The artist addresses issues of identity and gender in photo-based self-portraits. Challenging the formal limitations of paper and canvas, she meticulously hand-cuts images of her body, creating sinuous ribbons along various parts of her anatomy. Based on an understanding of Buddhist teachings, Chotvichai obliterates her identity, eliminating her face and literally strips away her physical form, in the process relinquishing attachment to her body.
Her artistic process is composed of multiple steps. She begins by sketching each composition before translating her concepts and postures into photographs. Before printing and mounting the portraits, she distorts her image in an intentional manner. Wielding an ordinary utility knife, she carefully slices areas of the canvas into strips. Through this process, she transforms two-dimensional photographs into three-dimensional sculpture-like works.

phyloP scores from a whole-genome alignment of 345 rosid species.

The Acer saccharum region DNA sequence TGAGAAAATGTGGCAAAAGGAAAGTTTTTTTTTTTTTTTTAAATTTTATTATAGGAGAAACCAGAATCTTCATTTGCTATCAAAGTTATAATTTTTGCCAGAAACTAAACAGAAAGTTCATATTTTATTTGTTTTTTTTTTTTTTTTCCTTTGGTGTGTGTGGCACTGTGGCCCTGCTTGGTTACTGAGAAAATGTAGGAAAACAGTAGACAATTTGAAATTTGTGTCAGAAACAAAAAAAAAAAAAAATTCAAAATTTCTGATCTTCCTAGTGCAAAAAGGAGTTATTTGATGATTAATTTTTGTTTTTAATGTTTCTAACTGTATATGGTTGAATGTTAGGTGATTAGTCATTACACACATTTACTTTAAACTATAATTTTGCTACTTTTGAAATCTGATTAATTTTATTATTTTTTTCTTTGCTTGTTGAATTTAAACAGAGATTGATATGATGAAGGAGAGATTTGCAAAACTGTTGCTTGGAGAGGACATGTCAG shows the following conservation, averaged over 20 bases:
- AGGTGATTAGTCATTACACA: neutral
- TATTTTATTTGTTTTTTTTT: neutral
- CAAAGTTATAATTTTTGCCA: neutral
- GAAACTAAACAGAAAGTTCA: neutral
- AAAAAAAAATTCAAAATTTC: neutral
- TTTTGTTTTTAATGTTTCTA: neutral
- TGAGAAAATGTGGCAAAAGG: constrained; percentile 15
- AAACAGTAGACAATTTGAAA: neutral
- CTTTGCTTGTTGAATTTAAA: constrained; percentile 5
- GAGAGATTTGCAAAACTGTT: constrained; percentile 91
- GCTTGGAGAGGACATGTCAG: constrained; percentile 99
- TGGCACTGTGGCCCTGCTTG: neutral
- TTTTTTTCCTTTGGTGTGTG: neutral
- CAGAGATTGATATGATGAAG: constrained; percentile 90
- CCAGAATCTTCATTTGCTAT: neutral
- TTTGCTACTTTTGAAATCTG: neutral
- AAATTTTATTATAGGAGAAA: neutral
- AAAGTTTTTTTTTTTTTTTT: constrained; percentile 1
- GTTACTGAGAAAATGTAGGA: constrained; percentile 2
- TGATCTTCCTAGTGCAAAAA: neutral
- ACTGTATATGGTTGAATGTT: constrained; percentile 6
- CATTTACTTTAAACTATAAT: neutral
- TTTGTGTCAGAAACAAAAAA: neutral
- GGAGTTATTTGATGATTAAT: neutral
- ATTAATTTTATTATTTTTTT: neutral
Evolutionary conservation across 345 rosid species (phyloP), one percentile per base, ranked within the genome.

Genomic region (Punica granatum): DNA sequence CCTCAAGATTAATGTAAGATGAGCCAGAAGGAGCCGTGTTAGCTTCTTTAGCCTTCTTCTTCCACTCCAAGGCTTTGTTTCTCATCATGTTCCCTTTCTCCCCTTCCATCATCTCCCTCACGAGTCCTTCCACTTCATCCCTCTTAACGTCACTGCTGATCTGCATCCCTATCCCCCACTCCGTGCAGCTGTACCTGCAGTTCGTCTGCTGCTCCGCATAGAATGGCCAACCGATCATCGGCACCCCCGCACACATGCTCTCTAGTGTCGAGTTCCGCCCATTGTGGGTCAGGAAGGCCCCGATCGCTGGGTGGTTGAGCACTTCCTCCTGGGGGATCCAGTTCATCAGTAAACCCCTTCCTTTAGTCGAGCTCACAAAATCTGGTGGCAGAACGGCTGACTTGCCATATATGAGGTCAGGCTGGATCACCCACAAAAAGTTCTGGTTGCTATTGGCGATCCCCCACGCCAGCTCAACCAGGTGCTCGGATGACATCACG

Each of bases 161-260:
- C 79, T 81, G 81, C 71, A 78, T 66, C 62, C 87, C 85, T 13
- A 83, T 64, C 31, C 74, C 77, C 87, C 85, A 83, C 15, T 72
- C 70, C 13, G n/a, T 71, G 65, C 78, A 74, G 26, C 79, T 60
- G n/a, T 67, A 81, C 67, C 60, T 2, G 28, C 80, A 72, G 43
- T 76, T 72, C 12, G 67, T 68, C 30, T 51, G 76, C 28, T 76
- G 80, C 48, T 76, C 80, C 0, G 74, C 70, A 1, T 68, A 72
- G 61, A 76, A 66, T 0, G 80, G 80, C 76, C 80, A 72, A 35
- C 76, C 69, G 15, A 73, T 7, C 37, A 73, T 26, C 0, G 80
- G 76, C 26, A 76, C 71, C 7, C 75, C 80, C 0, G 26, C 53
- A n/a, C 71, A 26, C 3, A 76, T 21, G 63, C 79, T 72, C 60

Born in Bangkok in 1986, Kamolpan Chotvichai received a Master of Fine Arts degree at Silpakorn University, Bangkok. She is the recipient of numerous awards and scholarships, including a Gold Medal at the 58th National Exhibition of Art (2012), Bangkok.
This year, her work was prominently featured in Thailand Eye at Saatchi Gallery, London, the first major survey of contemporary Thai art in the United Kingdom. Her work was shown alongside work by renowned Thai artists such as Rirkrit Tiravanija, Navin Rawanchaikul and Udomsak Krisanamis and was chosen for the cover of the book accompanying the exhibition. Thailand Eye is currently on view at the Bangkok Art and Culture Centre through June 2016.